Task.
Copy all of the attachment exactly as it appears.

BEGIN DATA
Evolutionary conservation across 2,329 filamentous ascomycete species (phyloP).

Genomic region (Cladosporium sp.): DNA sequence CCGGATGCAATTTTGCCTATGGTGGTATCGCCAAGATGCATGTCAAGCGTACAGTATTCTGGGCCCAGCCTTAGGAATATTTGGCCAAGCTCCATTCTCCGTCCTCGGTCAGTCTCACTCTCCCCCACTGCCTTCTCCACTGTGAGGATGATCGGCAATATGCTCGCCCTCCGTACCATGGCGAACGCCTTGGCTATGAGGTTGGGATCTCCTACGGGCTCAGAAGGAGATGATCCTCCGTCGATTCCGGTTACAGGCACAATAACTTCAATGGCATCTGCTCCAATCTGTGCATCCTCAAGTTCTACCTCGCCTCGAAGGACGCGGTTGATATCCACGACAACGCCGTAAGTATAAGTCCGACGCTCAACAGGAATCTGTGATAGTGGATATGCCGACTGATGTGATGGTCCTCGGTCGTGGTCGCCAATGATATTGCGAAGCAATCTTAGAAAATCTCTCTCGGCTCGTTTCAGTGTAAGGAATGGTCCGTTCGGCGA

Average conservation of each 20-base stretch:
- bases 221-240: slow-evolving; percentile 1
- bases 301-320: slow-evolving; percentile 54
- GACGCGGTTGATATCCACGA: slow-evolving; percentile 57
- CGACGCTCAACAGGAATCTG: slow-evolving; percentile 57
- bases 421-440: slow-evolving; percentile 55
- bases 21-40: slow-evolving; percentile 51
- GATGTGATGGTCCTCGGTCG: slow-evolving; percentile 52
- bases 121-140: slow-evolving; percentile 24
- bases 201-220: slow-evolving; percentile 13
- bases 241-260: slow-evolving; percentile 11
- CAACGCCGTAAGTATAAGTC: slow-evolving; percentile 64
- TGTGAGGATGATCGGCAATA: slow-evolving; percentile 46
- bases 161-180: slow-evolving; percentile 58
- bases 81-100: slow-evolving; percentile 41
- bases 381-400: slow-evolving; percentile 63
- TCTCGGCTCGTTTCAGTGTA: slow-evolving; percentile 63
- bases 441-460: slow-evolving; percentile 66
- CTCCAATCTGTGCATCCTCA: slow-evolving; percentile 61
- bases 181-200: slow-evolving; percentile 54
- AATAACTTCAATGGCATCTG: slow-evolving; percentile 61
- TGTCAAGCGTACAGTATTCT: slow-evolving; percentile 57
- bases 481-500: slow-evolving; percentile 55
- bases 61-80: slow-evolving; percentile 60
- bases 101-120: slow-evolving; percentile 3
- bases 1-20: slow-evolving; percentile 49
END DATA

Evolutionary conservation across 2,329 filamentous ascomycete species (phyloP).

Genomic region (Cladosporium sp.): DNA sequence CCGGATGCAATTTTGCCTATGGTGGTATCGCCAAGATGCATGTCAAGCGTACAGTATTCTGGGCCCAGCCTTAGGAATATTTGGCCAAGCTCCATTCTCCGTCCTCGGTCAGTCTCACTCTCCCCCACTGCCTTCTCCACTGTGAGGATGATCGGCAATATGCTCGCCCTCCGTACCATGGCGAACGCCTTGGCTATGAGGTTGGGATCTCCTACGGGCTCAGAAGGAGATGATCCTCCGTCGATTCCGGTTACAGGCACAATAACTTCAATGGCATCTGCTCCAATCTGTGCATCCTCAAGTTCTACCTCGCCTCGAAGGACGCGGTTGATATCCACGACAACGCCGTAAGTATAAGTCCGACGCTCAACAGGAATCTGTGATAGTGGATATGCCGACTGATGTGATGGTCCTCGGTCGTGGTCGCCAATGATATTGCGAAGCAATCTTAGAAAATCTCTCTCGGCTCGTTTCAGTGTAAGGAATGGTCCGTTCGGCGA

Average conservation of each 20-base stretch:
- bases 221-240: slow-evolving; percentile 1
- bases 301-320: slow-evolving; percentile 54
- GACGCGGTTGATATCCACGA: slow-evolving; percentile 57
- CGACGCTCAACAGGAATCTG: slow-evolving; percentile 57
- bases 421-440: slow-evolving; percentile 55
- bases 21-40: slow-evolving; percentile 51
- GATGTGATGGTCCTCGGTCG: slow-evolving; percentile 52
- bases 121-140: slow-evolving; percentile 24
- bases 201-220: slow-evolving; percentile 13
- bases 241-260: slow-evolving; percentile 11
- CAACGCCGTAAGTATAAGTC: slow-evolving; percentile 64
- TGTGAGGATGATCGGCAATA: slow-evolving; percentile 46
- bases 161-180: slow-evolving; percentile 58
- bases 81-100: slow-evolving; percentile 41
- bases 381-400: slow-evolving; percentile 63
- TCTCGGCTCGTTTCAGTGTA: slow-evolving; percentile 63
- bases 441-460: slow-evolving; percentile 66
- CTCCAATCTGTGCATCCTCA: slow-evolving; percentile 61
- bases 181-200: slow-evolving; percentile 54
- AATAACTTCAATGGCATCTG: slow-evolving; percentile 61
- TGTCAAGCGTACAGTATTCT: slow-evolving; percentile 57
- bases 481-500: slow-evolving; percentile 55
- bases 61-80: slow-evolving; percentile 60
- bases 101-120: slow-evolving; percentile 3
- bases 1-20: slow-evolving; percentile 49